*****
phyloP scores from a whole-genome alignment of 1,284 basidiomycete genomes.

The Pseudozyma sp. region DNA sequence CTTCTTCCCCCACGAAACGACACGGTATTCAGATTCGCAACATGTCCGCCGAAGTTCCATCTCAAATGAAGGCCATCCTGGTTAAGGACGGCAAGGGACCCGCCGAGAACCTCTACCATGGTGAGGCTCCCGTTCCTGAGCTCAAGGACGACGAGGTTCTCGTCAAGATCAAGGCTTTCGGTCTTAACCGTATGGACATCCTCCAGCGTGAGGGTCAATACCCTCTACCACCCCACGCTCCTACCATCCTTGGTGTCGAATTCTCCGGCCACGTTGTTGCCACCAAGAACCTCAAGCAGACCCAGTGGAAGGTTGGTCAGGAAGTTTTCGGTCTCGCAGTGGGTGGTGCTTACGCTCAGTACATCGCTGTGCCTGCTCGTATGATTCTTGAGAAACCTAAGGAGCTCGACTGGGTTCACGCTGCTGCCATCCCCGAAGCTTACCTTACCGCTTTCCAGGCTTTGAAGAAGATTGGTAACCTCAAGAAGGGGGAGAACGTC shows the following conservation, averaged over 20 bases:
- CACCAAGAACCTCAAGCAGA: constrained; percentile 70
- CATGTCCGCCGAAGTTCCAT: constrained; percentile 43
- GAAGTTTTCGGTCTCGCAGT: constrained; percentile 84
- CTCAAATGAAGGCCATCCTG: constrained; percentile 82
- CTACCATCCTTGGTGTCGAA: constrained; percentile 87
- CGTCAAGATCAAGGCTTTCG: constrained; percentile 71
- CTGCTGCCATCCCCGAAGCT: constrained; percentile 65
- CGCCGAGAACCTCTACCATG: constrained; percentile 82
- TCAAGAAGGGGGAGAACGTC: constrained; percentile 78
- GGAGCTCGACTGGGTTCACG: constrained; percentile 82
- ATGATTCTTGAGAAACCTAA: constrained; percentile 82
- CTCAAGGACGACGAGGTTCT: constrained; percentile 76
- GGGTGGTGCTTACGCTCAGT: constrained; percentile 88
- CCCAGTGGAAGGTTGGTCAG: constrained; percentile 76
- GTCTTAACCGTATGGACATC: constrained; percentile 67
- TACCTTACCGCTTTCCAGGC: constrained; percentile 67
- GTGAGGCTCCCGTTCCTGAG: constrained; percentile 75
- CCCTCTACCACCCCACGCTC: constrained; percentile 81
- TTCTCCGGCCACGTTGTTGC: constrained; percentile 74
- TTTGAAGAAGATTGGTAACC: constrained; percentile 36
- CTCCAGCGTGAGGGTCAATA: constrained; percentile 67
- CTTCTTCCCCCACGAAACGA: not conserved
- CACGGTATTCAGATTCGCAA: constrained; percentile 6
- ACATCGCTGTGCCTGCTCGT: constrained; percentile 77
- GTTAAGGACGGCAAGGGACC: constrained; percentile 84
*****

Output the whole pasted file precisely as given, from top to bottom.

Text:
phyloP scores from a whole-genome alignment of 1,284 basidiomycete genomes.

The Pseudozyma sp. region DNA sequence CTTCTTCCCCCACGAAACGACACGGTATTCAGATTCGCAACATGTCCGCCGAAGTTCCATCTCAAATGAAGGCCATCCTGGTTAAGGACGGCAAGGGACCCGCCGAGAACCTCTACCATGGTGAGGCTCCCGTTCCTGAGCTCAAGGACGACGAGGTTCTCGTCAAGATCAAGGCTTTCGGTCTTAACCGTATGGACATCCTCCAGCGTGAGGGTCAATACCCTCTACCACCCCACGCTCCTACCATCCTTGGTGTCGAATTCTCCGGCCACGTTGTTGCCACCAAGAACCTCAAGCAGACCCAGTGGAAGGTTGGTCAGGAAGTTTTCGGTCTCGCAGTGGGTGGTGCTTACGCTCAGTACATCGCTGTGCCTGCTCGTATGATTCTTGAGAAACCTAAGGAGCTCGACTGGGTTCACGCTGCTGCCATCCCCGAAGCTTACCTTACCGCTTTCCAGGCTTTGAAGAAGATTGGTAACCTCAAGAAGGGGGAGAACGTC shows the following conservation, averaged over 20 bases:
- CACCAAGAACCTCAAGCAGA: constrained; percentile 70
- CATGTCCGCCGAAGTTCCAT: constrained; percentile 43
- GAAGTTTTCGGTCTCGCAGT: constrained; percentile 84
- CTCAAATGAAGGCCATCCTG: constrained; percentile 82
- CTACCATCCTTGGTGTCGAA: constrained; percentile 87
- CGTCAAGATCAAGGCTTTCG: constrained; percentile 71
- CTGCTGCCATCCCCGAAGCT: constrained; percentile 65
- CGCCGAGAACCTCTACCATG: constrained; percentile 82
- TCAAGAAGGGGGAGAACGTC: constrained; percentile 78
- GGAGCTCGACTGGGTTCACG: constrained; percentile 82
- ATGATTCTTGAGAAACCTAA: constrained; percentile 82
- CTCAAGGACGACGAGGTTCT: constrained; percentile 76
- GGGTGGTGCTTACGCTCAGT: constrained; percentile 88
- CCCAGTGGAAGGTTGGTCAG: constrained; percentile 76
- GTCTTAACCGTATGGACATC: constrained; percentile 67
- TACCTTACCGCTTTCCAGGC: constrained; percentile 67
- GTGAGGCTCCCGTTCCTGAG: constrained; percentile 75
- CCCTCTACCACCCCACGCTC: constrained; percentile 81
- TTCTCCGGCCACGTTGTTGC: constrained; percentile 74
- TTTGAAGAAGATTGGTAACC: constrained; percentile 36
- CTCCAGCGTGAGGGTCAATA: constrained; percentile 67
- CTTCTTCCCCCACGAAACGA: not conserved
- CACGGTATTCAGATTCGCAA: constrained; percentile 6
- ACATCGCTGTGCCTGCTCGT: constrained; percentile 77
- GTTAAGGACGGCAAGGGACC: constrained; percentile 84